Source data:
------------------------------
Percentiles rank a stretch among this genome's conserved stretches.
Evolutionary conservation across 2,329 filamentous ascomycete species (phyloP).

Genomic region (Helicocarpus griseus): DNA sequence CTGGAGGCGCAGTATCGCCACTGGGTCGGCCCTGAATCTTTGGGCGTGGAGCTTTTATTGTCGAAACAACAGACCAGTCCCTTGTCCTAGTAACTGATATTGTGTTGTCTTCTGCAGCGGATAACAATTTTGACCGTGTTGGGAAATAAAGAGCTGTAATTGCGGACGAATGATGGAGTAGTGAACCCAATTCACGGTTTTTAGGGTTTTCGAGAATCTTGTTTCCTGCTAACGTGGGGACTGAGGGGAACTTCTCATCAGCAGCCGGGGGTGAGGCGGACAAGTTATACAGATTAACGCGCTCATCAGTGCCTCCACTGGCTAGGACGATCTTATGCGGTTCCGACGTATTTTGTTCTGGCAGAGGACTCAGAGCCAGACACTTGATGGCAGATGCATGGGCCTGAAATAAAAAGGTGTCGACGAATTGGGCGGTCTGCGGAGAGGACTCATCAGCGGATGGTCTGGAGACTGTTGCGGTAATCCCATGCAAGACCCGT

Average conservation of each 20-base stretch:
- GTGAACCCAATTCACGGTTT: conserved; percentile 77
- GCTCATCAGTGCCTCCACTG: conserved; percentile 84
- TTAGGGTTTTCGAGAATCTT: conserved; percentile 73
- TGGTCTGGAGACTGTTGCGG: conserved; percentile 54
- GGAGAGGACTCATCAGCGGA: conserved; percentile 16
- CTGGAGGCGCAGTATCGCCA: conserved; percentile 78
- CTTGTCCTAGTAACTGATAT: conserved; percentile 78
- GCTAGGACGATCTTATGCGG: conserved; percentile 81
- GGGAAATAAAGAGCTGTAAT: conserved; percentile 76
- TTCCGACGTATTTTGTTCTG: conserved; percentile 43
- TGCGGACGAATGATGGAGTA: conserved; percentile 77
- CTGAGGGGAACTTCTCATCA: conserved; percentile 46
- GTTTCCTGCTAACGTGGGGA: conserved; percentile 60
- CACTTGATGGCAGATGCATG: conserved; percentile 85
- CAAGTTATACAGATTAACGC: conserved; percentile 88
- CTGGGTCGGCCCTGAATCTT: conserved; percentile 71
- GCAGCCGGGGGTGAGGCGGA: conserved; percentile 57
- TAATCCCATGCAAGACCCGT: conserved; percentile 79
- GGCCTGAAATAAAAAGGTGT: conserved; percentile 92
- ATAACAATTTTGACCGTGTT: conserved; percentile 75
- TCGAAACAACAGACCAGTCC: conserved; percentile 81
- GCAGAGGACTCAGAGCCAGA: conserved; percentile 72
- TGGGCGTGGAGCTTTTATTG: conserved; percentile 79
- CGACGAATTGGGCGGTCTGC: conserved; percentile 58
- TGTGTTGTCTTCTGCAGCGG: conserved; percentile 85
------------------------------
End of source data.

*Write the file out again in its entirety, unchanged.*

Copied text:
Percentiles rank a stretch among this genome's conserved stretches.
Evolutionary conservation across 2,329 filamentous ascomycete species (phyloP).

Genomic region (Helicocarpus griseus): DNA sequence CTGGAGGCGCAGTATCGCCACTGGGTCGGCCCTGAATCTTTGGGCGTGGAGCTTTTATTGTCGAAACAACAGACCAGTCCCTTGTCCTAGTAACTGATATTGTGTTGTCTTCTGCAGCGGATAACAATTTTGACCGTGTTGGGAAATAAAGAGCTGTAATTGCGGACGAATGATGGAGTAGTGAACCCAATTCACGGTTTTTAGGGTTTTCGAGAATCTTGTTTCCTGCTAACGTGGGGACTGAGGGGAACTTCTCATCAGCAGCCGGGGGTGAGGCGGACAAGTTATACAGATTAACGCGCTCATCAGTGCCTCCACTGGCTAGGACGATCTTATGCGGTTCCGACGTATTTTGTTCTGGCAGAGGACTCAGAGCCAGACACTTGATGGCAGATGCATGGGCCTGAAATAAAAAGGTGTCGACGAATTGGGCGGTCTGCGGAGAGGACTCATCAGCGGATGGTCTGGAGACTGTTGCGGTAATCCCATGCAAGACCCGT

Average conservation of each 20-base stretch:
- GTGAACCCAATTCACGGTTT: conserved; percentile 77
- GCTCATCAGTGCCTCCACTG: conserved; percentile 84
- TTAGGGTTTTCGAGAATCTT: conserved; percentile 73
- TGGTCTGGAGACTGTTGCGG: conserved; percentile 54
- GGAGAGGACTCATCAGCGGA: conserved; percentile 16
- CTGGAGGCGCAGTATCGCCA: conserved; percentile 78
- CTTGTCCTAGTAACTGATAT: conserved; percentile 78
- GCTAGGACGATCTTATGCGG: conserved; percentile 81
- GGGAAATAAAGAGCTGTAAT: conserved; percentile 76
- TTCCGACGTATTTTGTTCTG: conserved; percentile 43
- TGCGGACGAATGATGGAGTA: conserved; percentile 77
- CTGAGGGGAACTTCTCATCA: conserved; percentile 46
- GTTTCCTGCTAACGTGGGGA: conserved; percentile 60
- CACTTGATGGCAGATGCATG: conserved; percentile 85
- CAAGTTATACAGATTAACGC: conserved; percentile 88
- CTGGGTCGGCCCTGAATCTT: conserved; percentile 71
- GCAGCCGGGGGTGAGGCGGA: conserved; percentile 57
- TAATCCCATGCAAGACCCGT: conserved; percentile 79
- GGCCTGAAATAAAAAGGTGT: conserved; percentile 92
- ATAACAATTTTGACCGTGTT: conserved; percentile 75
- TCGAAACAACAGACCAGTCC: conserved; percentile 81
- GCAGAGGACTCAGAGCCAGA: conserved; percentile 72
- TGGGCGTGGAGCTTTTATTG: conserved; percentile 79
- CGACGAATTGGGCGGTCTGC: conserved; percentile 58
- TGTGTTGTCTTCTGCAGCGG: conserved; percentile 85